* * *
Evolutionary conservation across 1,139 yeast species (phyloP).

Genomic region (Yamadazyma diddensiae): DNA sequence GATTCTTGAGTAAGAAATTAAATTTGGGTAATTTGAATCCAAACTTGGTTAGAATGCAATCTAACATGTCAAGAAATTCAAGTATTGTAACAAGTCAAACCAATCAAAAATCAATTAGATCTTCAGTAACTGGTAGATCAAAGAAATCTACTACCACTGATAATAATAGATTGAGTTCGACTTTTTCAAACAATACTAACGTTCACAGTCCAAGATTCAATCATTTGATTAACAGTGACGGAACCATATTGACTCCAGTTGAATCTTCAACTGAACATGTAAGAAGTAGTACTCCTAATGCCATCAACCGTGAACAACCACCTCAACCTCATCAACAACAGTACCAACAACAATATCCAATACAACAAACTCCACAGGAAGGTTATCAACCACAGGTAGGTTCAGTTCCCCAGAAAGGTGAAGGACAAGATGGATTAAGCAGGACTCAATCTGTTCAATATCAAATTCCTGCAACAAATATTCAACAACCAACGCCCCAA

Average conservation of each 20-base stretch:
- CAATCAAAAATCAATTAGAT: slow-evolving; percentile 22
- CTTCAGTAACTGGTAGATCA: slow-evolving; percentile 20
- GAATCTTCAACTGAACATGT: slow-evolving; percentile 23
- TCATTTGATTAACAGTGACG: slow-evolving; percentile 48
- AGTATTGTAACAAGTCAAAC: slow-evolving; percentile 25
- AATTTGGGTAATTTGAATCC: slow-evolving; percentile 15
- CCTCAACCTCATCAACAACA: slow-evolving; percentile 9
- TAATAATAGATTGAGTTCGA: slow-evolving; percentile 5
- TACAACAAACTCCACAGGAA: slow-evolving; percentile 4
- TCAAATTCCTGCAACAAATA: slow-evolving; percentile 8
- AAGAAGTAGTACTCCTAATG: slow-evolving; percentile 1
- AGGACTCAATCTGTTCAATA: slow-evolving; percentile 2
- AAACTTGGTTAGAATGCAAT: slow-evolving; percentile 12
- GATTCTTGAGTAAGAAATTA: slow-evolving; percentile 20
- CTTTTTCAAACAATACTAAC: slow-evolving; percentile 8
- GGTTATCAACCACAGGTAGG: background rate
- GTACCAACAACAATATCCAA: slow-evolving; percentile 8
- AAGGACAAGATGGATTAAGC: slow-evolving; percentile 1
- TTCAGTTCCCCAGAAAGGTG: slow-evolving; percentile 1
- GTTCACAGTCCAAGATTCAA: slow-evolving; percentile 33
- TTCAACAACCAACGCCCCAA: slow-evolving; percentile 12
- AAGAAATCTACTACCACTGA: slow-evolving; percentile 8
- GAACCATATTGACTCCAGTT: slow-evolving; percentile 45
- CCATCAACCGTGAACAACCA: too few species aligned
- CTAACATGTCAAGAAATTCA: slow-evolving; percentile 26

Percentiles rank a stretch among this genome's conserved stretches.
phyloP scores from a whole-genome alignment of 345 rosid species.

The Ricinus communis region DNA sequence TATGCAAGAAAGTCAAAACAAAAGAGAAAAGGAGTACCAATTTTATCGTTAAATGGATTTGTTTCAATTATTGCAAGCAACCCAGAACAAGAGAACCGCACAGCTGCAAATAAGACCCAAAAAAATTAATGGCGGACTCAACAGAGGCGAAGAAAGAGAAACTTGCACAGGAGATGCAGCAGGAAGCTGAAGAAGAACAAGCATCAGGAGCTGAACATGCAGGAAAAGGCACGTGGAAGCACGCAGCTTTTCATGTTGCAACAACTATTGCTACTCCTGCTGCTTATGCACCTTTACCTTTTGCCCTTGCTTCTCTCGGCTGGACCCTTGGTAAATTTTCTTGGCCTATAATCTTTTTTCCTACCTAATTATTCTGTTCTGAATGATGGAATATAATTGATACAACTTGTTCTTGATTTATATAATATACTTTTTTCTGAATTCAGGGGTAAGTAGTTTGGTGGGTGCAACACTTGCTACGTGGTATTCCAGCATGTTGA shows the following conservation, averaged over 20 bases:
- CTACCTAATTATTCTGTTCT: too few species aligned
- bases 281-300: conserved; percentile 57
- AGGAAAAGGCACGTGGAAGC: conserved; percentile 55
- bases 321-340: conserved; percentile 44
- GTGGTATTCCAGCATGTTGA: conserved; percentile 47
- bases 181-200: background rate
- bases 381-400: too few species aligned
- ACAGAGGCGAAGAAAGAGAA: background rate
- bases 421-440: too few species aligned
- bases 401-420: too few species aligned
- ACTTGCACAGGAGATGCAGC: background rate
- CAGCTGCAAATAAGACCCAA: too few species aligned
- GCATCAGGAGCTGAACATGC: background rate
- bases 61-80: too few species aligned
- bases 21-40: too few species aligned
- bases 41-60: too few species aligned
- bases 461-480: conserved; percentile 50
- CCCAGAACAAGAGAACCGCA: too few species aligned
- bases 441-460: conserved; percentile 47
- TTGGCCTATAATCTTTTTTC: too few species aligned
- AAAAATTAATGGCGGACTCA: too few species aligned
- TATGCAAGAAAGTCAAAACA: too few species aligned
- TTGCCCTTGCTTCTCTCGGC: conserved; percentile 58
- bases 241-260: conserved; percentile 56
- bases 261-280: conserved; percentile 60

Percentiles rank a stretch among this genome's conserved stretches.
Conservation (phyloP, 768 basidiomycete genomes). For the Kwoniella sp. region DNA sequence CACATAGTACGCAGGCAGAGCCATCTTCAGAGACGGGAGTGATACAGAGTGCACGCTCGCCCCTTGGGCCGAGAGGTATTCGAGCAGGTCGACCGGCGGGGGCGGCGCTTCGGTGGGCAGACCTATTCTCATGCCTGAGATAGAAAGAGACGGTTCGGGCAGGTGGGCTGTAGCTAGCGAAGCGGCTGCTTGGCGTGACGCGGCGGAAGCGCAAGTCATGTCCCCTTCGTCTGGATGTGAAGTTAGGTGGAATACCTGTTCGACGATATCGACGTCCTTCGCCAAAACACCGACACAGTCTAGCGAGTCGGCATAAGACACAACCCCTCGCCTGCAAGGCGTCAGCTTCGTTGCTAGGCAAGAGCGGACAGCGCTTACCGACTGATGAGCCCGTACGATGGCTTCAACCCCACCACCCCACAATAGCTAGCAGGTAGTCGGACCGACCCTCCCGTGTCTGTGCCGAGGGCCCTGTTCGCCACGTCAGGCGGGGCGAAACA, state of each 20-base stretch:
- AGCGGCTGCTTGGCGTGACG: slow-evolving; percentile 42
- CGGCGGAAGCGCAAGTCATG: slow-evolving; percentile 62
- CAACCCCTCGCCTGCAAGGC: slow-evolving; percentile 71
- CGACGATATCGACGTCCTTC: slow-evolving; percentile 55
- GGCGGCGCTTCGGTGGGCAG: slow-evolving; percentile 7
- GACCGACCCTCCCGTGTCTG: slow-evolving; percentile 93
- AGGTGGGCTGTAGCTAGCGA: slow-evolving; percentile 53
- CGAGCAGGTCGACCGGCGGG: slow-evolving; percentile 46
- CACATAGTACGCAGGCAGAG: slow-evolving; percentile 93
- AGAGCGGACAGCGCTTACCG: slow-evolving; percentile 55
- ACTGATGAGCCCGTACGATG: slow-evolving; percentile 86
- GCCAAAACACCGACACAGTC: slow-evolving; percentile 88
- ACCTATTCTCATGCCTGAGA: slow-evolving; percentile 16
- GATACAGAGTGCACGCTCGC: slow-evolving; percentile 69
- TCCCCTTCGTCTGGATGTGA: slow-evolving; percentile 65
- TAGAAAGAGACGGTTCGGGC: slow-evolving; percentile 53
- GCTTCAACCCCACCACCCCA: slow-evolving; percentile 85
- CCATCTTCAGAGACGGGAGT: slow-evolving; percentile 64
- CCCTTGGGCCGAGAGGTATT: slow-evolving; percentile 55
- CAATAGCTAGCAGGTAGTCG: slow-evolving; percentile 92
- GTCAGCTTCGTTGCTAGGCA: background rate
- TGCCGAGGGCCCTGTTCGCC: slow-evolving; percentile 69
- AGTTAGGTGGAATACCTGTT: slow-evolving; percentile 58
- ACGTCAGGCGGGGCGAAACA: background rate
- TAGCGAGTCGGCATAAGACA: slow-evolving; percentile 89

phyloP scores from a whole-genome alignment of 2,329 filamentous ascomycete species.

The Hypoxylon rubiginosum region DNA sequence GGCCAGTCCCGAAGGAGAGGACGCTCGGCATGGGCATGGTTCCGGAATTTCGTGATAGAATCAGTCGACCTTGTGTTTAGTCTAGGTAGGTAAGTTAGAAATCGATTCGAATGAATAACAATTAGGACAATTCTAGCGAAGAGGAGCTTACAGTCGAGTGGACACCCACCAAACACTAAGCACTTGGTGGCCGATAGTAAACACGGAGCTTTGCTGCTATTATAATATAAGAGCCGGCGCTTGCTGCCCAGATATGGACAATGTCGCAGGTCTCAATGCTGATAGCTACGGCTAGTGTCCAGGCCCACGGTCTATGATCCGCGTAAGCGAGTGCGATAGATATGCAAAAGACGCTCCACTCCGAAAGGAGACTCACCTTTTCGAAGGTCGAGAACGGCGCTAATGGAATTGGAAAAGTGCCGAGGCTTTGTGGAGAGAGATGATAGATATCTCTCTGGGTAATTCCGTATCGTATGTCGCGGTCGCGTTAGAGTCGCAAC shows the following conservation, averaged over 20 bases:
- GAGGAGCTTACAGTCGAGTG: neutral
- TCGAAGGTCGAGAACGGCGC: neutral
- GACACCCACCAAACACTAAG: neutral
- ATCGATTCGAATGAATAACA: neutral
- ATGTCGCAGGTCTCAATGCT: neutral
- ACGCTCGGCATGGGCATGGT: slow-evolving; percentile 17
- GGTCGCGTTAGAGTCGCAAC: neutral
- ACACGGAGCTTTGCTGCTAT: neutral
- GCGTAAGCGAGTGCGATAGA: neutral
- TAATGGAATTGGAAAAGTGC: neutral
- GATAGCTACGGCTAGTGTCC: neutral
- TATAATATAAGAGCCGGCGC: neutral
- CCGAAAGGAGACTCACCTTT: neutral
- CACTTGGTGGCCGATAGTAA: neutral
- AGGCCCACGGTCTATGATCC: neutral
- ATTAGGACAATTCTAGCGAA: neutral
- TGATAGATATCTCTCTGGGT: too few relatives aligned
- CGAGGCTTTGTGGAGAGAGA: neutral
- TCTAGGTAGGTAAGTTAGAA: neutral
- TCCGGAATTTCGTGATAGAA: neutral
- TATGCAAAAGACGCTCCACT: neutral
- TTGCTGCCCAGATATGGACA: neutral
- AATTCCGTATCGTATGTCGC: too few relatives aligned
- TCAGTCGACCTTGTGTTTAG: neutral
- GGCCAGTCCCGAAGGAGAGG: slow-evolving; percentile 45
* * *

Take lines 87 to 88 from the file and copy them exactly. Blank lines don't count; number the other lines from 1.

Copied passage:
- TCGAAGGTCGAGAACGGCGC: neutral
- GACACCCACCAAACACTAAG: neutral